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Win a copy of Ian McGeechan’s Lions book

He regards Johnson, captain in 1997 and 2001, as the greatest example of a Test-match animal he has seen. And there is love too for Jason Leonard, the ultimate Lion for his selfless desire to do everything he could for the cause despite the pain of unexpected exclusion from the 1997 Test side.

Ghosted by Steve James, McGeechan’s book concludes with two Lions XVs – one comprising people he played with on Lions tours and the other those he coached.

The first is simply the team for the 1974 third Test en bloc, and why not? They were invincible, after all.

The second Lions XV is trickier. Jerry Guscott or Brian O’Driscoll? Dawson or Mike Phillips? Brian Moore or Keith Wood? Geech will doubtless be relieved that such decisions are merely for the pages of a book.

The publishers, Hodder & Stoughton, have kindly provided us with six copies to give away.
win a copy of when the going gets tough

Seven Lions tours across 35 years, the first two as a player, make Sir Ian McGeechan’s contribution to British & Irish rugby a unique one. So when he presents a blueprint for a victorious Lions team, you listen.

When the going gets tough reflects the wisdom gained from his successful tours of 1974, 1989, 1997 and 2009, plus the failures of 1977, 1993 and 2005. The 2009 trip counts as a success despite the series being lost because the Lions’ good name was restored after the previous tour had gone so spectacularly astray, both in results and ethos.

The lessons are many and varied. Every player needs to get an early chance to prove himself, so waiting until match four to give Matt Dawson a start in 2005 was wrong.

Establishing a single style for both midweek or Saturday teams is critical, so that players can move seamlessly between the sides and so that everyone is working towards the number one objective – a game plan that will win the Test series.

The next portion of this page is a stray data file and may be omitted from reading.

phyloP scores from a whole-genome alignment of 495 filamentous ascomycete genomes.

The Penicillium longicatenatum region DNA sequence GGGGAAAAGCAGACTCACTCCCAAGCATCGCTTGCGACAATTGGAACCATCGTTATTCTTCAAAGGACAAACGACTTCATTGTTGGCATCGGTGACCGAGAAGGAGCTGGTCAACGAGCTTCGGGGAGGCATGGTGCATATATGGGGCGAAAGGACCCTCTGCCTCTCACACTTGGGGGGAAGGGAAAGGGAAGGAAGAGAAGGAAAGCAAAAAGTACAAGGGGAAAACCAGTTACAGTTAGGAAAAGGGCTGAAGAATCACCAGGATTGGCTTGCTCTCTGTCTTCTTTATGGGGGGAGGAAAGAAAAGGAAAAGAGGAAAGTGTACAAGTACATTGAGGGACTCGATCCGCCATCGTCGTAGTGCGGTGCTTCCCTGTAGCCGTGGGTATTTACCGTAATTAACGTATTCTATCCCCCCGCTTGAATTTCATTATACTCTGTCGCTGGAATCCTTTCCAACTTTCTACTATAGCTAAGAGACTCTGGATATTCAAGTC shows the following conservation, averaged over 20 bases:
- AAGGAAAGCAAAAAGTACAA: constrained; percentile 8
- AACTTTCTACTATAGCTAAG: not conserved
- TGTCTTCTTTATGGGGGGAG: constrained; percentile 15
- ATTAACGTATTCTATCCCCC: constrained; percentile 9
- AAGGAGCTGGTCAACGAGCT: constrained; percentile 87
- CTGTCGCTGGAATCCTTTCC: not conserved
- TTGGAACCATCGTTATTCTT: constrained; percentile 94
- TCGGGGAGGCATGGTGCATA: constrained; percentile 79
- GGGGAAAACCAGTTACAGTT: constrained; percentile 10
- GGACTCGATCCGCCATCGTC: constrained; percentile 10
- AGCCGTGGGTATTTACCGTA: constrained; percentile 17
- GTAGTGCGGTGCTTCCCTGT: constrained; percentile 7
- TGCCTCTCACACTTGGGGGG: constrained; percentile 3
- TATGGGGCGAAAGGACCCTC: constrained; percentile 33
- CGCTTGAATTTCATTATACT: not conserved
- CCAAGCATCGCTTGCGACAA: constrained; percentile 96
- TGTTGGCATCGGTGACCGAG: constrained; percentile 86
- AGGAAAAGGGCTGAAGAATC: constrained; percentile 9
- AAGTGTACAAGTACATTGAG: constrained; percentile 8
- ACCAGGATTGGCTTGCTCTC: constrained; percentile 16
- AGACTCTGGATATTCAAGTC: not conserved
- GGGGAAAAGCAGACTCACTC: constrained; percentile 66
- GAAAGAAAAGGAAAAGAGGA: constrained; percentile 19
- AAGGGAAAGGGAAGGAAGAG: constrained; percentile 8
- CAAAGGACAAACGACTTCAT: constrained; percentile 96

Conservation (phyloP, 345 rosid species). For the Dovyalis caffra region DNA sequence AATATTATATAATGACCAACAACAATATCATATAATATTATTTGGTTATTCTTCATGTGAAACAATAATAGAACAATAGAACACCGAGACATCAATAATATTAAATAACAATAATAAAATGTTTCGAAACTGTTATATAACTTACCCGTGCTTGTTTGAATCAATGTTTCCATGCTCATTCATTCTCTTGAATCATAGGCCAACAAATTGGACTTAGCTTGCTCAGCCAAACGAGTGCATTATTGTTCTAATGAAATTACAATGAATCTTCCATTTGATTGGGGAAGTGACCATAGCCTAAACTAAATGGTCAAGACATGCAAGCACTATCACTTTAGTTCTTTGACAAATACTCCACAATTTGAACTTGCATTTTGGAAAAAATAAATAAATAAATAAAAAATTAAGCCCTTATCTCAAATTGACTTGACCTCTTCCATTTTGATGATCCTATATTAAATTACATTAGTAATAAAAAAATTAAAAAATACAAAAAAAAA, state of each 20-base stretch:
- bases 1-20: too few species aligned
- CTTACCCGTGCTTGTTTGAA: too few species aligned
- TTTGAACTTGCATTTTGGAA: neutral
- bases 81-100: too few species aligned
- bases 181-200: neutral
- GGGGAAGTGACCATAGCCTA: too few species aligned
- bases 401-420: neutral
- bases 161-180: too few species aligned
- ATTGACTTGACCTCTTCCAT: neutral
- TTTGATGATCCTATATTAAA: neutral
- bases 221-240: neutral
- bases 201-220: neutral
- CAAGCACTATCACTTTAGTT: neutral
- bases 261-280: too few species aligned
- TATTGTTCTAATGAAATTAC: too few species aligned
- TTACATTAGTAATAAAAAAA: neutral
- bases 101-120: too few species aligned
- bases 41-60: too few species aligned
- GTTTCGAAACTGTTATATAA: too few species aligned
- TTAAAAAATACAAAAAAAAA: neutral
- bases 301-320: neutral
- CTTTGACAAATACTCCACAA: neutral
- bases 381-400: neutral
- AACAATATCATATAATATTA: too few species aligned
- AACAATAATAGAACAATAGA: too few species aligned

Relationships – with the captain, with coaches, with the media – matter. So do ‘boot-room’ chats where you just talk rugby and flesh out ideas. ‘Geech’ had Finlay Calder and Martin Johnson sitting in selection meetings because he valued their opinions. “They knew whom they wanted to rub shoulders with,” he says.

The initial squad selection is vital too, and should be based more on players’ characters than technical ability. Geech regrets not being more forceful in selection discussions for the 1993 tour, when some of the eight Scots chosen shouldn’t have been there.

Significantly by 1997 he had two wildcards – giving him the power to disagree with up to two of the final choices.

The pinnacle of Durban

New Zealand’s 1996 series win in South Africa provided lots of lessons, such as the need to take a bigger squad and be in control of your own equipment. The Lions’ second-Test triumph in Durban the following year is his fondest rugby memory, the Springboks having been 1-5 favourites to win the series.

To enter: For your chance to win go to the competition website, answer this question – Which player does Ian McGeechan wish he had chosen for the first Lions Test against South Africa in 2009? – and enter your details

Enter by : 31/07/2017

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See competition website for full terms and conditions.

Promoted By: Rugby World

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